Under the NCAA’s rules, student athletes are restricted from receiving fair compensation for their prowess on the field or court, while the lucrative broadcasting deals mean big money for the NCAA itself. The students challenged those rules under the Sherman Act as violative of anti-trust law. The district court found that the NCAA enjoyed monopsony power over the collegiate sports market and used that power to lower student athlete compensation without consequence. The district court, applying a “rule of reason” standard of analysis, ruled that limitations on athletic scholarships did not violate anti-trust laws, as paying student athletes like professionals would “blur the distinction” between those markets, but caps on education-related benefits were unlawful. On appeal, the Ninth Circuit affirmed in full. The NCAA then appealed to the Supreme Court, arguing that its cap on the education-related benefits was proper.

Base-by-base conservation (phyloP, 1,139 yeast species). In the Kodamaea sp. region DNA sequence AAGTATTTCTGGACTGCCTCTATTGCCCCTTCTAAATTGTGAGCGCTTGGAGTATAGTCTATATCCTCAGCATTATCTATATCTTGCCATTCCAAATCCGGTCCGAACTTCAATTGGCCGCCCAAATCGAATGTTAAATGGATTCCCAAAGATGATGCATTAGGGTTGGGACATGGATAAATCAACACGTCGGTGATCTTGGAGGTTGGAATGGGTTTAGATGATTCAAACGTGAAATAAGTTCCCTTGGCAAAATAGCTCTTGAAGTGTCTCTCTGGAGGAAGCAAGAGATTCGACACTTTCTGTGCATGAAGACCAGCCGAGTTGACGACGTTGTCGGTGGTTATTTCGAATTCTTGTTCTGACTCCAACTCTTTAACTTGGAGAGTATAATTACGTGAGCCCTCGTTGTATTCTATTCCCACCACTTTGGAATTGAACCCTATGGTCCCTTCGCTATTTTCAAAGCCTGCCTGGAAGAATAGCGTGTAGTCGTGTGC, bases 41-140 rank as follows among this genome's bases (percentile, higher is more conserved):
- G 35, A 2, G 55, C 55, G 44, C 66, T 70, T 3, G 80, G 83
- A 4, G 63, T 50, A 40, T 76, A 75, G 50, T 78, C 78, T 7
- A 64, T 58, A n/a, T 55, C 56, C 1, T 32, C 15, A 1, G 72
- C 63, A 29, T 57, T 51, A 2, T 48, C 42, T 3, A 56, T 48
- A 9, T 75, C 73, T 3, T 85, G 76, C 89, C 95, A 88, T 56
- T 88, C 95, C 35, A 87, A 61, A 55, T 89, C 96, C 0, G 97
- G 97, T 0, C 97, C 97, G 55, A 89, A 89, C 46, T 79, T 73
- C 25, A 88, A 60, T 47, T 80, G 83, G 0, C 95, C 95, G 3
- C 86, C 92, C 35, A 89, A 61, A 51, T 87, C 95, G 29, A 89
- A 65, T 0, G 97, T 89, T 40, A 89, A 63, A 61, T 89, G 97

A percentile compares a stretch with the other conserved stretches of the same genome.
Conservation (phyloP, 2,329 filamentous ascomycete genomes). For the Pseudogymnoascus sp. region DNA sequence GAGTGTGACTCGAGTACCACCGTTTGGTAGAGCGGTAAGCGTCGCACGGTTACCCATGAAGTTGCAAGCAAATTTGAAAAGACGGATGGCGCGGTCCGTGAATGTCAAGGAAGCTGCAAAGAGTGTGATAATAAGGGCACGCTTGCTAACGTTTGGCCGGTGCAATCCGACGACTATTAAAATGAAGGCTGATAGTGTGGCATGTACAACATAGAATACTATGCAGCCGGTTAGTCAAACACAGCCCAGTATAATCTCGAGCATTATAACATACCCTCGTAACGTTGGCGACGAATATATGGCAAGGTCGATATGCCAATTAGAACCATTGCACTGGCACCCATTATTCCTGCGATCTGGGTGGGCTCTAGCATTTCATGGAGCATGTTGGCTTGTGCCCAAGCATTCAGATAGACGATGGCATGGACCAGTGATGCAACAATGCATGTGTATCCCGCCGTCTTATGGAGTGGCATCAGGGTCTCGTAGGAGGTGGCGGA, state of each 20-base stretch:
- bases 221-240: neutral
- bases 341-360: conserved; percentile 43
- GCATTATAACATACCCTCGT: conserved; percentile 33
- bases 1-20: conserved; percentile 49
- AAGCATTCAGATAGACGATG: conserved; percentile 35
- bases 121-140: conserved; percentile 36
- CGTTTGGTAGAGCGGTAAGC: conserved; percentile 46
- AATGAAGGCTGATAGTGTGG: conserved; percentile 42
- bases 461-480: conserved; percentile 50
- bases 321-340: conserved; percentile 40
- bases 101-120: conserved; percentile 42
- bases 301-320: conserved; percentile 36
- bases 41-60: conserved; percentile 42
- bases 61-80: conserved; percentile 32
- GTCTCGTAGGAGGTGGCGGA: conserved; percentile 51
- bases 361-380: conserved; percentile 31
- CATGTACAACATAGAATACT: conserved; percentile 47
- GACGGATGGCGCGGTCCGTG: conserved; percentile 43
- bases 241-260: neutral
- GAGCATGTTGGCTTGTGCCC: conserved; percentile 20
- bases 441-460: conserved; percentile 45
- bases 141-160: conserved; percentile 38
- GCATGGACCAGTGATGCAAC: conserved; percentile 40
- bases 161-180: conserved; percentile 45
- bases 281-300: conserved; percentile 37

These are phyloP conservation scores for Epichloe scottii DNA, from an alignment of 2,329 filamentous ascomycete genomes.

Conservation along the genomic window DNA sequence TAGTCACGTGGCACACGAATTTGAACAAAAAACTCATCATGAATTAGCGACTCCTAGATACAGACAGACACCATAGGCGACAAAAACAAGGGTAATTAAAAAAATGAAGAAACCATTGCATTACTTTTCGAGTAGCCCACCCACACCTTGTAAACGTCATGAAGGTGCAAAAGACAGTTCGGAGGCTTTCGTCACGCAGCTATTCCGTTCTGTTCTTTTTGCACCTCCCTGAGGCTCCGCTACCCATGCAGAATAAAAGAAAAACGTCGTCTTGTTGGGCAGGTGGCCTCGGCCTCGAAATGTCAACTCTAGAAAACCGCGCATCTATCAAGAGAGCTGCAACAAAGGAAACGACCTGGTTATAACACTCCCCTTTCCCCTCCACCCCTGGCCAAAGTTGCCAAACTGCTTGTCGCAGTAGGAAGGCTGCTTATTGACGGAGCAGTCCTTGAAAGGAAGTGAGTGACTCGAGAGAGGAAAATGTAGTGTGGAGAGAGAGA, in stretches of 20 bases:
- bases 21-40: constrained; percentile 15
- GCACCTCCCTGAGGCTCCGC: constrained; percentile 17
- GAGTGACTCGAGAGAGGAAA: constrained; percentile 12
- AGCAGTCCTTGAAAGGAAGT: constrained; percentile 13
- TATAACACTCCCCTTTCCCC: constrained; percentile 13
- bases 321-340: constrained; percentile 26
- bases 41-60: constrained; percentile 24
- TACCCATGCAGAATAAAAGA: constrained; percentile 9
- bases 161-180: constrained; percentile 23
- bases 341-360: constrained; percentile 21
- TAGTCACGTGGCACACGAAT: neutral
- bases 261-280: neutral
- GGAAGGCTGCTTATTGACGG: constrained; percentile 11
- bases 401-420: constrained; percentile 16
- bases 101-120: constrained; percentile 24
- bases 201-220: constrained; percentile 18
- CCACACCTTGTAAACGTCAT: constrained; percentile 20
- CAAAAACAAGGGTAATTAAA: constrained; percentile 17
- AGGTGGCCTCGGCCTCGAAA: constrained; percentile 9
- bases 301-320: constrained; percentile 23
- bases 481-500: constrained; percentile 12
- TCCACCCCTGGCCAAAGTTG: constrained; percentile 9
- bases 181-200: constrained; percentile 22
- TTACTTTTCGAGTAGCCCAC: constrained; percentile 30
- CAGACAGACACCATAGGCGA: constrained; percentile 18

The Court, in a unanimous opinion by Justice Gorsuch, affirmed. First, the Court rejected the NCAA’s argument that its restrictions should have been reviewed under a deferential standard since it is a joint venture—the Sherman Act’s rule of reason analysis applies in every case, and the NCAA was not entitled to an exception. The Court also rejected the NCAA’s defenses to its rules, holding that the district court’s ruling was not overly restrictive and gave the NCAA considerable leeway. Justice Kavanaugh filed a separate concurrence arguing that the NCAA’s other rules on student-athlete compensation also violated the Act.
A link to the opinion in National Collegiate Athletic Association v. Alston is here: https://www.supremecourt.gov/opinions/20pdf/20-512_gfbh.pdf